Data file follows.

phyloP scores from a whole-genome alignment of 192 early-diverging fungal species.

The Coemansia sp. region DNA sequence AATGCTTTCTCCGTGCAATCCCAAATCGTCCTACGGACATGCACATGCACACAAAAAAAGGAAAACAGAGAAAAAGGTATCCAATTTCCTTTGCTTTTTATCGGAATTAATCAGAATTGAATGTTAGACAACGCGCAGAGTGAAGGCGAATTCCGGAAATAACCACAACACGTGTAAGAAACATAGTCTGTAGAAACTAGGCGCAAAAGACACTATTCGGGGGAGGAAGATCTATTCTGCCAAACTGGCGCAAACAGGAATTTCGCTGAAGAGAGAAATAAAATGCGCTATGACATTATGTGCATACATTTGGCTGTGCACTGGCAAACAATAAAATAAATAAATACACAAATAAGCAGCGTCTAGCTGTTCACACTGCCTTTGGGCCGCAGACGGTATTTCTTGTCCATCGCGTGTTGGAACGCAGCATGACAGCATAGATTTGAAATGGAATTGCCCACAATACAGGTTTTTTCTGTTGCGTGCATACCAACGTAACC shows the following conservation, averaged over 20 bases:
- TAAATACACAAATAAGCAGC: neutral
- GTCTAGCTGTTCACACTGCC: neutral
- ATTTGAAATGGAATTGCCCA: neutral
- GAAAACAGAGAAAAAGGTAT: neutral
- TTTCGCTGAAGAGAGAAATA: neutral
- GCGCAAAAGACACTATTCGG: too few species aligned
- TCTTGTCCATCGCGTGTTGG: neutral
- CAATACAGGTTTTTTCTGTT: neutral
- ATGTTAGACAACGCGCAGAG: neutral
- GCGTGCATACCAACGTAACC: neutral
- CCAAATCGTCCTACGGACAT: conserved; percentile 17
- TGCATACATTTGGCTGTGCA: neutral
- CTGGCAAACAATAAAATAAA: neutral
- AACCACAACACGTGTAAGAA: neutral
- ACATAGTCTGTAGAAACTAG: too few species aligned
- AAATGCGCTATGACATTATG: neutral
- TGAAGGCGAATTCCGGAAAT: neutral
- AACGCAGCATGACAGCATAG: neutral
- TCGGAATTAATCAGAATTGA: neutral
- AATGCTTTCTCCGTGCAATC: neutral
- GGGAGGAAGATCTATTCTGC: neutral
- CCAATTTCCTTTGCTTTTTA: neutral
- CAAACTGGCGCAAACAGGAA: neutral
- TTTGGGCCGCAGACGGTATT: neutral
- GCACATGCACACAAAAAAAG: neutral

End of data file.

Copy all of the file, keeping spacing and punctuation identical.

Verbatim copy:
phyloP scores from a whole-genome alignment of 192 early-diverging fungal species.

The Coemansia sp. region DNA sequence AATGCTTTCTCCGTGCAATCCCAAATCGTCCTACGGACATGCACATGCACACAAAAAAAGGAAAACAGAGAAAAAGGTATCCAATTTCCTTTGCTTTTTATCGGAATTAATCAGAATTGAATGTTAGACAACGCGCAGAGTGAAGGCGAATTCCGGAAATAACCACAACACGTGTAAGAAACATAGTCTGTAGAAACTAGGCGCAAAAGACACTATTCGGGGGAGGAAGATCTATTCTGCCAAACTGGCGCAAACAGGAATTTCGCTGAAGAGAGAAATAAAATGCGCTATGACATTATGTGCATACATTTGGCTGTGCACTGGCAAACAATAAAATAAATAAATACACAAATAAGCAGCGTCTAGCTGTTCACACTGCCTTTGGGCCGCAGACGGTATTTCTTGTCCATCGCGTGTTGGAACGCAGCATGACAGCATAGATTTGAAATGGAATTGCCCACAATACAGGTTTTTTCTGTTGCGTGCATACCAACGTAACC shows the following conservation, averaged over 20 bases:
- TAAATACACAAATAAGCAGC: neutral
- GTCTAGCTGTTCACACTGCC: neutral
- ATTTGAAATGGAATTGCCCA: neutral
- GAAAACAGAGAAAAAGGTAT: neutral
- TTTCGCTGAAGAGAGAAATA: neutral
- GCGCAAAAGACACTATTCGG: too few species aligned
- TCTTGTCCATCGCGTGTTGG: neutral
- CAATACAGGTTTTTTCTGTT: neutral
- ATGTTAGACAACGCGCAGAG: neutral
- GCGTGCATACCAACGTAACC: neutral
- CCAAATCGTCCTACGGACAT: conserved; percentile 17
- TGCATACATTTGGCTGTGCA: neutral
- CTGGCAAACAATAAAATAAA: neutral
- AACCACAACACGTGTAAGAA: neutral
- ACATAGTCTGTAGAAACTAG: too few species aligned
- AAATGCGCTATGACATTATG: neutral
- TGAAGGCGAATTCCGGAAAT: neutral
- AACGCAGCATGACAGCATAG: neutral
- TCGGAATTAATCAGAATTGA: neutral
- AATGCTTTCTCCGTGCAATC: neutral
- GGGAGGAAGATCTATTCTGC: neutral
- CCAATTTCCTTTGCTTTTTA: neutral
- CAAACTGGCGCAAACAGGAA: neutral
- TTTGGGCCGCAGACGGTATT: neutral
- GCACATGCACACAAAAAAAG: neutral